Perhaps the most obvious and immediate difference between these two headphones is their treatment of bass. Simply put, the NAD has (slightly) increased levels of low-end, where the Focal is more linear. Regardless of their quantities, the quality of the bass heard through each was surprisingly good — in their respective form. No oversized bloat from the NAD, no thin or wimpy shove from the Focal. For my preferences, the NAD had more (and more to like), but never did it seem like too much. A little more excitement, a little more oomph, but without contrast from something as linear as the Focal, one might never even become aware of it.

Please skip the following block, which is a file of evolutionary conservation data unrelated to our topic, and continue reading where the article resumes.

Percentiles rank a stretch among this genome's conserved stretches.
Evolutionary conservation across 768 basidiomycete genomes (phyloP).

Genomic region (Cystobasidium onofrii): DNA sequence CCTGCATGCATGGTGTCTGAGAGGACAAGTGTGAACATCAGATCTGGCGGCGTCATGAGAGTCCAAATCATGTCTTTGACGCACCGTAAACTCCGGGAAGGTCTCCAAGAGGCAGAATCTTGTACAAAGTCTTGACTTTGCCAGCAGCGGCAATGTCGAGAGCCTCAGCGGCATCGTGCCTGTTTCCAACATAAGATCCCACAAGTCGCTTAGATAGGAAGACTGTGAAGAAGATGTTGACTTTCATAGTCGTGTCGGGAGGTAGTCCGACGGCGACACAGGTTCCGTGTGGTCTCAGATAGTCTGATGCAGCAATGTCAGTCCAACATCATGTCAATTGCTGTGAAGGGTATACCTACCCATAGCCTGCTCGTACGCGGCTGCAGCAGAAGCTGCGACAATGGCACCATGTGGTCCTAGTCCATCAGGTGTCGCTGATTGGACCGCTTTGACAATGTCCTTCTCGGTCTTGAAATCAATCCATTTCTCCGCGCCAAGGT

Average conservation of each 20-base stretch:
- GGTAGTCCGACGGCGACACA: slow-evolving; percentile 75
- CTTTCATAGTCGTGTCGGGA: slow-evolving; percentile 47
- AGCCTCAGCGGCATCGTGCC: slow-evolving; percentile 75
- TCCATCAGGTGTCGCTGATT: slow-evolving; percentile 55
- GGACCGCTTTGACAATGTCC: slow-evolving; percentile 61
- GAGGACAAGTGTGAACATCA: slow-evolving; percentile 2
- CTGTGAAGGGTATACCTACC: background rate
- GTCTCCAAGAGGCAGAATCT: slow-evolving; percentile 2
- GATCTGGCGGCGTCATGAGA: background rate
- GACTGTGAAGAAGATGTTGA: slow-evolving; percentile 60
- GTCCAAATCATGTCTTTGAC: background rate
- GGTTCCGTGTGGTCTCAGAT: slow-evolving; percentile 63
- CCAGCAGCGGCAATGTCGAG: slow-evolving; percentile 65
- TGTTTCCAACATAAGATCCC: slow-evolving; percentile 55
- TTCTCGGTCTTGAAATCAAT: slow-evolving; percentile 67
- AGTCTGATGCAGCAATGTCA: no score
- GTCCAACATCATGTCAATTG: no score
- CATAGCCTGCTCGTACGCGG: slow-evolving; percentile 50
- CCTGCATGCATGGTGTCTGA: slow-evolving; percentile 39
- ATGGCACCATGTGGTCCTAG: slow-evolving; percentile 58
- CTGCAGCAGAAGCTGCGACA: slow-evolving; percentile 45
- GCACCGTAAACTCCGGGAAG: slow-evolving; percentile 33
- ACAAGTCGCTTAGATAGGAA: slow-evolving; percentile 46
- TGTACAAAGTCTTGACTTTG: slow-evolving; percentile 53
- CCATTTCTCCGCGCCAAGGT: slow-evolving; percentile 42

Maybe it was the additional bass, or maybe it was just the intended design, but the NAD by comparison also felt a little more laid-back in the highs than the Focal. Now, I often find myself with a unexpected preference for a little less in the uppermost registers, but I have heard many good headphones that were spectacular while showing more treble, even though in the long run I would usually reaching for my old non-fatiguing mainstays. In particular, the HiFiMAN HE-560 has recently caught my attention, even though its response has a bit more “up there” than I normally default to. In any case, the NADs approach once again wasn’t “too much” anywhere along the frequency spectrum. The entire presentation felt pretty right on. I wouldn’t go so far as to compare them both to the summit of personal audio, but more so like $300 “right on”. That’s not to say that some wouldn’t argue the reviewer cliché that it outperforms headphones out of its price range, but I think that its real appeal lies more in its organic performance and sheer entertainment value, than any attempt to be the best headphone ever created. It’s fun, whereas the Focal could be perceived as a bit more business. Still, as anyone who has just recently crushed a presentation or closed the bejesus out of a huge sale will tell you, business can still be satisfying, just another, slightly different kind of “fun” as far as definitions go. But this isn’t PowerPoint slides, it’s music, and listening to music is pretty much never business as usual. The Focal is just more about an orderly and precise recreation of audio than your average $300 headphone is, at least at its core.